Virginity has often been a powerful symbol of the sacred; the apocryphal Book of James depicts Mary serving in the Jewish Temple as a girl, where she is honored for her virtue. In reality, no young women served there, but ritual virginity for young girls was common in the pagan world, and its use in the Book of James was meant to mark the Virgin as special from the beginning, “a fountain sealed…a garden enclosed,” containing something secret and precious.2

The concept that Mary could conceive, give birth, and yet remain virgin, tells us not only about the Christian denial of the body, but also about the human desire to be fertile without losing one’s integrity. Like the burning bush that was not consumed, Mary was both wholly herself and something more, giving birth to divinity from within.3 She represented a very human wish: that our own experience might not diminish us, that we could safely contain and express something special, even divine; that we could have a purity or intensity of experience that kept us in the eternal present.

This sense of Mary’s purity and timelessness was elaborated in the middle ages with the theory of her Immaculate Conception, the idea that she’d existed in God’s mind from the beginning. Like the biblical figure of Wisdom, she was the “un-spotted mirror of God”4 who could reflect eternity in her own being.

This idea of Mary was translated into paintings in which Mary shines alone in the heavens, with imagery borrowed from the mystical woman described in Revelations 12:1; Mary is shown crowned with twelve stars, the moon under her feet. This Mary reflected a yearning for the Platonic ideal of “timeless, undifferentiated, immortal beauty and bliss.”5 Once again, she united opposites: Queen of Heaven, yet human, young and vulnerable, a virgin waiting to meet her destiny.

Mary the Bride

Immaculate Conception by Murillo

In Old Testament tradition, a “virgin” is a bride-in-waiting. Mary’s true partner in Christian mythology is her divine son Jesus. Believers needed to see Mary, the Virgin-Mother, on a par with the Jesus, the God-Man; together they presented a symmetry of male and female divinity. The belief in Mary’s bodily assumption into heaven came easily because it paralleled the ascension of Jesus. Christian art showed their reunion in heaven as a bridal one — the assumed Mary, young and beautiful, is greeted with a kiss, crowned by Christ, and seated at his right hand.6 Nuptial imagery from the Song of Solomon was applied to Mary as the Bride of Christ. In this role she was said to represent the soul or the Church in its relationship with God, but it must have been hard to keep this in mind during St. Bernard’s famous sermon, in which Mary ascends, “singing a nuptial hymn and saying ‘Let him kiss me with the kisses of his mouth.’” She receives from Christ the “kiss of consummation,” an image of ecstatic union — and sublimated eroticism7.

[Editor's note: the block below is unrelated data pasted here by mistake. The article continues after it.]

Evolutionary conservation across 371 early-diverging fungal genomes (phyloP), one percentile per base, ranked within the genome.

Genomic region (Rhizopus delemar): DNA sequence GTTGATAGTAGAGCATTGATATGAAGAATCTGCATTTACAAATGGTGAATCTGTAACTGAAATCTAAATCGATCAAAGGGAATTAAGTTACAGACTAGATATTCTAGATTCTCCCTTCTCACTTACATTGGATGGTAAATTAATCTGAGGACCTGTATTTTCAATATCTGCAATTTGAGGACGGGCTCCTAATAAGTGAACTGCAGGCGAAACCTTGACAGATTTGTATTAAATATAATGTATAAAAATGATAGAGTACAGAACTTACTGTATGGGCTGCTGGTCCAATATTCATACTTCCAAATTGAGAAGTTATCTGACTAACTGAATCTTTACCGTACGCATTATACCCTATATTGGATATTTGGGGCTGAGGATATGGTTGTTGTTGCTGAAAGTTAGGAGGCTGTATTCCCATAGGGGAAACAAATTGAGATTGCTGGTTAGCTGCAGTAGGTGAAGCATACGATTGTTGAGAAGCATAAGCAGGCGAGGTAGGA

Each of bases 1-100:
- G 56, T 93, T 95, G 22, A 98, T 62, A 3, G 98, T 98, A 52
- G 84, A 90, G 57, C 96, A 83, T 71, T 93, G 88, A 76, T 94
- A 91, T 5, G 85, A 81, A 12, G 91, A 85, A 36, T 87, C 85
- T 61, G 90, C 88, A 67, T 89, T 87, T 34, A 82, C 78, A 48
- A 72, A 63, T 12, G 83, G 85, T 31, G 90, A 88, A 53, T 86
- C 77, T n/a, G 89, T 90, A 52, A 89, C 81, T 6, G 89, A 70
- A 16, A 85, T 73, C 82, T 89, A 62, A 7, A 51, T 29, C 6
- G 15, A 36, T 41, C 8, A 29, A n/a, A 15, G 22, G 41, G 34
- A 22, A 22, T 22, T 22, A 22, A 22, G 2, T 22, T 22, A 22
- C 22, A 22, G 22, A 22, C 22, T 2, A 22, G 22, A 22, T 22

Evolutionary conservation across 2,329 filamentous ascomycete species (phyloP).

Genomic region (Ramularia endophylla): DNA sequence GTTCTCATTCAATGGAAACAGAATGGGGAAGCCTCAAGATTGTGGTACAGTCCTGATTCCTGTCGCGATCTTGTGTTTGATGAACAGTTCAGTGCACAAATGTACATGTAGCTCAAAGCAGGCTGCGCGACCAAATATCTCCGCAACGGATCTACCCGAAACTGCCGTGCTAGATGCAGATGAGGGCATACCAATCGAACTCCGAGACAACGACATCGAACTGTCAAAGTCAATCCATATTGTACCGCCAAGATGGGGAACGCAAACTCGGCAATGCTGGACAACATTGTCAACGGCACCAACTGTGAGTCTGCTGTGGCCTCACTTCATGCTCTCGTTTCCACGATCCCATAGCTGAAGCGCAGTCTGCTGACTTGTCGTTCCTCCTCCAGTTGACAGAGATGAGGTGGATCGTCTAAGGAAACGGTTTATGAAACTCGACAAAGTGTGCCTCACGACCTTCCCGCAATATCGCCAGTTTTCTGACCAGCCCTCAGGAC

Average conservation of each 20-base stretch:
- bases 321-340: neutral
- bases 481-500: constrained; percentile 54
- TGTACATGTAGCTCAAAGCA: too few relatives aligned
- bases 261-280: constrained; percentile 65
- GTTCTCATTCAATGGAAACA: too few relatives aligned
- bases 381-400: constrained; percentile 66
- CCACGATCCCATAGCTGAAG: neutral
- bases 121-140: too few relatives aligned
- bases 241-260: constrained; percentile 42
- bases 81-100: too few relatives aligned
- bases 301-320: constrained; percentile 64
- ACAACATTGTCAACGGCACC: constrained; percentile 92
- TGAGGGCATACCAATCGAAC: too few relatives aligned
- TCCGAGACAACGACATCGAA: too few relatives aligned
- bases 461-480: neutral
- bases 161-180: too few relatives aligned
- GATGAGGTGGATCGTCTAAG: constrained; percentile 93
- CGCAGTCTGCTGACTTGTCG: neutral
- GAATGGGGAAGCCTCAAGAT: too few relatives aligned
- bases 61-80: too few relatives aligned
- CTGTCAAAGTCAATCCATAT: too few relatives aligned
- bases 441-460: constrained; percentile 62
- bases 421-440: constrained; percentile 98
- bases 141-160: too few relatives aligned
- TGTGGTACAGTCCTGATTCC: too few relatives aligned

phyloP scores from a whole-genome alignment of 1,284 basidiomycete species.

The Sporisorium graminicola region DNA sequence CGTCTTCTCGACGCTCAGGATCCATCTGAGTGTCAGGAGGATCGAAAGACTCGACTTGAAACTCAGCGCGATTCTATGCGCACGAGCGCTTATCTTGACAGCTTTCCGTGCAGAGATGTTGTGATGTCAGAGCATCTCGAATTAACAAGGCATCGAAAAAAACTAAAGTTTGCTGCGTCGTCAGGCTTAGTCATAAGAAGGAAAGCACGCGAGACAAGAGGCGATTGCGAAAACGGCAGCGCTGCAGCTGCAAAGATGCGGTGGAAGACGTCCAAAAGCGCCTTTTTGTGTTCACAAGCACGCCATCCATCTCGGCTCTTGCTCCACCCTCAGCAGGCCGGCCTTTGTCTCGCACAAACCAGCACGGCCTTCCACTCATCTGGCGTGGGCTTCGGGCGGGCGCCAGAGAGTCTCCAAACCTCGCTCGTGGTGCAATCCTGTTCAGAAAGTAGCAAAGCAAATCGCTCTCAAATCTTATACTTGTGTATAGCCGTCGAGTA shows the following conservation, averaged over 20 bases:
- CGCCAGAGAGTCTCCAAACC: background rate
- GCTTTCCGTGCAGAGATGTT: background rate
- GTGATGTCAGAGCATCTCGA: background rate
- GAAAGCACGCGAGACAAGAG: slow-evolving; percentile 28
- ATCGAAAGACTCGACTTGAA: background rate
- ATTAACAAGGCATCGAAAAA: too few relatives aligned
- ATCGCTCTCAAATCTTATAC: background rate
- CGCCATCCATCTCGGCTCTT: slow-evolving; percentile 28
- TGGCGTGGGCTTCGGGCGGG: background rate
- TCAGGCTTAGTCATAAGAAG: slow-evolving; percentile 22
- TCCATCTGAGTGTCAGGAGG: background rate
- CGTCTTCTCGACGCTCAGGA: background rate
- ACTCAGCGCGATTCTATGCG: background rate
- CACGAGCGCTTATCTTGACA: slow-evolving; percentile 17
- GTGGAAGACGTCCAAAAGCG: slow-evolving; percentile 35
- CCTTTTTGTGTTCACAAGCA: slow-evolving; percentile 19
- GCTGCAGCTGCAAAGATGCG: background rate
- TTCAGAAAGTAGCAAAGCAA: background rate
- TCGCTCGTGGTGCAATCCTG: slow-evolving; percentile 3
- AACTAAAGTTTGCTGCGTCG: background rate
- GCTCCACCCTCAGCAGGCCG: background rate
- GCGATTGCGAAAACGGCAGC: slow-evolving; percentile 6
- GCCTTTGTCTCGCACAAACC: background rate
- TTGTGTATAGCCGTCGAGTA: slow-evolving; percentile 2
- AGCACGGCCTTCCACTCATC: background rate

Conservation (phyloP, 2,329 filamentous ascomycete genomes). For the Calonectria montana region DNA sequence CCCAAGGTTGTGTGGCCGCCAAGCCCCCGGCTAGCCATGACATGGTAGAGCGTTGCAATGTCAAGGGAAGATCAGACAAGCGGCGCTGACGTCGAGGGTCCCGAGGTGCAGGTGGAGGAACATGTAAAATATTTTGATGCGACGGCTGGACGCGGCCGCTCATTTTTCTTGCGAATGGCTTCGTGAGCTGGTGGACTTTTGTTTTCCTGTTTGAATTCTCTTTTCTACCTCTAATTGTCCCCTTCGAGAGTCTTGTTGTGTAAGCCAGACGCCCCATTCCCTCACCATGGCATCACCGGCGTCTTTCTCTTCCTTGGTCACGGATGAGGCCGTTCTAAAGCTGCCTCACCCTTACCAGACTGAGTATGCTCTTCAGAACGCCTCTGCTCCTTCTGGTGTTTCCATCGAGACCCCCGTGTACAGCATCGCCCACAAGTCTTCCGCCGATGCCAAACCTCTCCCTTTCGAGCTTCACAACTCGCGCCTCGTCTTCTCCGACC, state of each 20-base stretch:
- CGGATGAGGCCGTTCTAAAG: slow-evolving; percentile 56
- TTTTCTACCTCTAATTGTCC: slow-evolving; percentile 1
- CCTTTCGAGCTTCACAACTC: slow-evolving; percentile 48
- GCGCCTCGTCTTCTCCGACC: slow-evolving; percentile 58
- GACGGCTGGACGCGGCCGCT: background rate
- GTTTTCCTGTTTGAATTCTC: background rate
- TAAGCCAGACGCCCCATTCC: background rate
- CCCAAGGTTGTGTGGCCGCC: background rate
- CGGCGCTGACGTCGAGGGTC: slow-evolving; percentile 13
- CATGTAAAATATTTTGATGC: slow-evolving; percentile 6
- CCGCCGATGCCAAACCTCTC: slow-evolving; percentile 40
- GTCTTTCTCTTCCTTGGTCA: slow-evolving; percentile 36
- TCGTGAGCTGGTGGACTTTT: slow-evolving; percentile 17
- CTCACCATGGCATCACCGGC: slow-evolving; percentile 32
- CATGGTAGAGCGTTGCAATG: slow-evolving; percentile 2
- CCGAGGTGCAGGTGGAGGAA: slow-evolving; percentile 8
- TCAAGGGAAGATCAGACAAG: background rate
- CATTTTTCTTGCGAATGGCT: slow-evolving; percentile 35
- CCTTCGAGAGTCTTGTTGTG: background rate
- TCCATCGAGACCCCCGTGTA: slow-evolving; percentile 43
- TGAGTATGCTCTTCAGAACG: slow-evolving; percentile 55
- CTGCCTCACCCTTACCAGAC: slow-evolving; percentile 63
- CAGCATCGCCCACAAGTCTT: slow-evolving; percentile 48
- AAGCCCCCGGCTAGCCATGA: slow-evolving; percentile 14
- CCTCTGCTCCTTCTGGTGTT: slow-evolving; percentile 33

In Sumeria, the sacred marriage was between a powerful goddess and the king who sought her favor.8 In the union of Mary and Jesus, the terms are reversed — the male Christ is the immortal, not Mary. But Mary has a power peculiar to her human state. Like the virgin in legend used to lure a unicorn, Mary was said to have lured Christ to her womb and her breast, all the while knowing that once born into human life, he would have to die for human sins.9 Seduction through virginity, divinity drawn down by a mortal — once again the figure of Mary unites the opposites, and it is this tension that lies at the heart of her appeal.